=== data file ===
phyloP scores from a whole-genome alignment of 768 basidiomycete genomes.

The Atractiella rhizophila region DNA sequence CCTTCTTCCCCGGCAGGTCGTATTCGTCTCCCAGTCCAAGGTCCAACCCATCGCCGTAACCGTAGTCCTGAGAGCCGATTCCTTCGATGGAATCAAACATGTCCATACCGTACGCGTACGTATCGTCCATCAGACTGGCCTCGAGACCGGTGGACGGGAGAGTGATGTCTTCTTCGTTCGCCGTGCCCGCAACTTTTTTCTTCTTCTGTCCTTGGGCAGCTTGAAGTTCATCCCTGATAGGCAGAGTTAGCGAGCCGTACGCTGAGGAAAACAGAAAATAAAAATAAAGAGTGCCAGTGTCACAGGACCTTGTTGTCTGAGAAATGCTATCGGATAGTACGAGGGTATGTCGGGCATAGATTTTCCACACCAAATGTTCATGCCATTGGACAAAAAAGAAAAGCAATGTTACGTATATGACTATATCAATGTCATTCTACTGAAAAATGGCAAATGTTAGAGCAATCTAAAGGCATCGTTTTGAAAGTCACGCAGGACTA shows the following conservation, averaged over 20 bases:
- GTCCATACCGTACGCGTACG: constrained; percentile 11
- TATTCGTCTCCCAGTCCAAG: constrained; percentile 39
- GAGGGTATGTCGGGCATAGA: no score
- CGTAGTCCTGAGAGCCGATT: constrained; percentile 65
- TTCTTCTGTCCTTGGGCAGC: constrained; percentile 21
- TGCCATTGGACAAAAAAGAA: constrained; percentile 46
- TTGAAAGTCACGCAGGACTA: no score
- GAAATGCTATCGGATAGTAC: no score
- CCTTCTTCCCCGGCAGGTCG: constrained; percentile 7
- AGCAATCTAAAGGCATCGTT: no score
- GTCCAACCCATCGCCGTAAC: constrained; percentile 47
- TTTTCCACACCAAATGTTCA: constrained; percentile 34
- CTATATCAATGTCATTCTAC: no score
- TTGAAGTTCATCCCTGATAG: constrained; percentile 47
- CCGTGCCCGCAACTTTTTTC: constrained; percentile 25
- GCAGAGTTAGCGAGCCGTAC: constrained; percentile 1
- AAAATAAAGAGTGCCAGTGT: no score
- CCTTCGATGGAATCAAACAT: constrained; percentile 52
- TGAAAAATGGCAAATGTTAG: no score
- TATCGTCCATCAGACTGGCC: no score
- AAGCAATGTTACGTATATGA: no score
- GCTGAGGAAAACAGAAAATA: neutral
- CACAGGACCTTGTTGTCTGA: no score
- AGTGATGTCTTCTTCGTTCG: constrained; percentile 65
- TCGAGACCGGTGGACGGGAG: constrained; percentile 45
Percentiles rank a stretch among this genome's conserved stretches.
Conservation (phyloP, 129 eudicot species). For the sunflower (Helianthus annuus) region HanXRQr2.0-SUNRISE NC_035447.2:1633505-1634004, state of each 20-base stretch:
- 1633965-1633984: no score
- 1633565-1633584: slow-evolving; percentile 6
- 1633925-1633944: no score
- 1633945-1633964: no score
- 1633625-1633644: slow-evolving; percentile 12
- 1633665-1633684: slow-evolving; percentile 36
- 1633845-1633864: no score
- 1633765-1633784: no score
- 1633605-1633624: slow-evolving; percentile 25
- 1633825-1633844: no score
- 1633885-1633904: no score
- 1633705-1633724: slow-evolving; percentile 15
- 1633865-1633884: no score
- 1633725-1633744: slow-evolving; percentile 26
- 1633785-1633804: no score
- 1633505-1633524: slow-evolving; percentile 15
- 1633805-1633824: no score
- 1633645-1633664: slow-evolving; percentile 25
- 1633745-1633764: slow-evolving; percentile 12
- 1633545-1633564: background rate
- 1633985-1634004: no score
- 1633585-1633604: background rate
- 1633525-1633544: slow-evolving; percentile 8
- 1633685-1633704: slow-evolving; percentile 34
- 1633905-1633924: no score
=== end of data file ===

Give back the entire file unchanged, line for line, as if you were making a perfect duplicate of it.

phyloP scores from a whole-genome alignment of 768 basidiomycete genomes.

The Atractiella rhizophila region DNA sequence CCTTCTTCCCCGGCAGGTCGTATTCGTCTCCCAGTCCAAGGTCCAACCCATCGCCGTAACCGTAGTCCTGAGAGCCGATTCCTTCGATGGAATCAAACATGTCCATACCGTACGCGTACGTATCGTCCATCAGACTGGCCTCGAGACCGGTGGACGGGAGAGTGATGTCTTCTTCGTTCGCCGTGCCCGCAACTTTTTTCTTCTTCTGTCCTTGGGCAGCTTGAAGTTCATCCCTGATAGGCAGAGTTAGCGAGCCGTACGCTGAGGAAAACAGAAAATAAAAATAAAGAGTGCCAGTGTCACAGGACCTTGTTGTCTGAGAAATGCTATCGGATAGTACGAGGGTATGTCGGGCATAGATTTTCCACACCAAATGTTCATGCCATTGGACAAAAAAGAAAAGCAATGTTACGTATATGACTATATCAATGTCATTCTACTGAAAAATGGCAAATGTTAGAGCAATCTAAAGGCATCGTTTTGAAAGTCACGCAGGACTA shows the following conservation, averaged over 20 bases:
- GTCCATACCGTACGCGTACG: constrained; percentile 11
- TATTCGTCTCCCAGTCCAAG: constrained; percentile 39
- GAGGGTATGTCGGGCATAGA: no score
- CGTAGTCCTGAGAGCCGATT: constrained; percentile 65
- TTCTTCTGTCCTTGGGCAGC: constrained; percentile 21
- TGCCATTGGACAAAAAAGAA: constrained; percentile 46
- TTGAAAGTCACGCAGGACTA: no score
- GAAATGCTATCGGATAGTAC: no score
- CCTTCTTCCCCGGCAGGTCG: constrained; percentile 7
- AGCAATCTAAAGGCATCGTT: no score
- GTCCAACCCATCGCCGTAAC: constrained; percentile 47
- TTTTCCACACCAAATGTTCA: constrained; percentile 34
- CTATATCAATGTCATTCTAC: no score
- TTGAAGTTCATCCCTGATAG: constrained; percentile 47
- CCGTGCCCGCAACTTTTTTC: constrained; percentile 25
- GCAGAGTTAGCGAGCCGTAC: constrained; percentile 1
- AAAATAAAGAGTGCCAGTGT: no score
- CCTTCGATGGAATCAAACAT: constrained; percentile 52
- TGAAAAATGGCAAATGTTAG: no score
- TATCGTCCATCAGACTGGCC: no score
- AAGCAATGTTACGTATATGA: no score
- GCTGAGGAAAACAGAAAATA: neutral
- CACAGGACCTTGTTGTCTGA: no score
- AGTGATGTCTTCTTCGTTCG: constrained; percentile 65
- TCGAGACCGGTGGACGGGAG: constrained; percentile 45
Percentiles rank a stretch among this genome's conserved stretches.
Conservation (phyloP, 129 eudicot species). For the sunflower (Helianthus annuus) region HanXRQr2.0-SUNRISE NC_035447.2:1633505-1634004, state of each 20-base stretch:
- 1633965-1633984: no score
- 1633565-1633584: slow-evolving; percentile 6
- 1633925-1633944: no score
- 1633945-1633964: no score
- 1633625-1633644: slow-evolving; percentile 12
- 1633665-1633684: slow-evolving; percentile 36
- 1633845-1633864: no score
- 1633765-1633784: no score
- 1633605-1633624: slow-evolving; percentile 25
- 1633825-1633844: no score
- 1633885-1633904: no score
- 1633705-1633724: slow-evolving; percentile 15
- 1633865-1633884: no score
- 1633725-1633744: slow-evolving; percentile 26
- 1633785-1633804: no score
- 1633505-1633524: slow-evolving; percentile 15
- 1633805-1633824: no score
- 1633645-1633664: slow-evolving; percentile 25
- 1633745-1633764: slow-evolving; percentile 12
- 1633545-1633564: background rate
- 1633985-1634004: no score
- 1633585-1633604: background rate
- 1633525-1633544: slow-evolving; percentile 8
- 1633685-1633704: slow-evolving; percentile 34
- 1633905-1633924: no score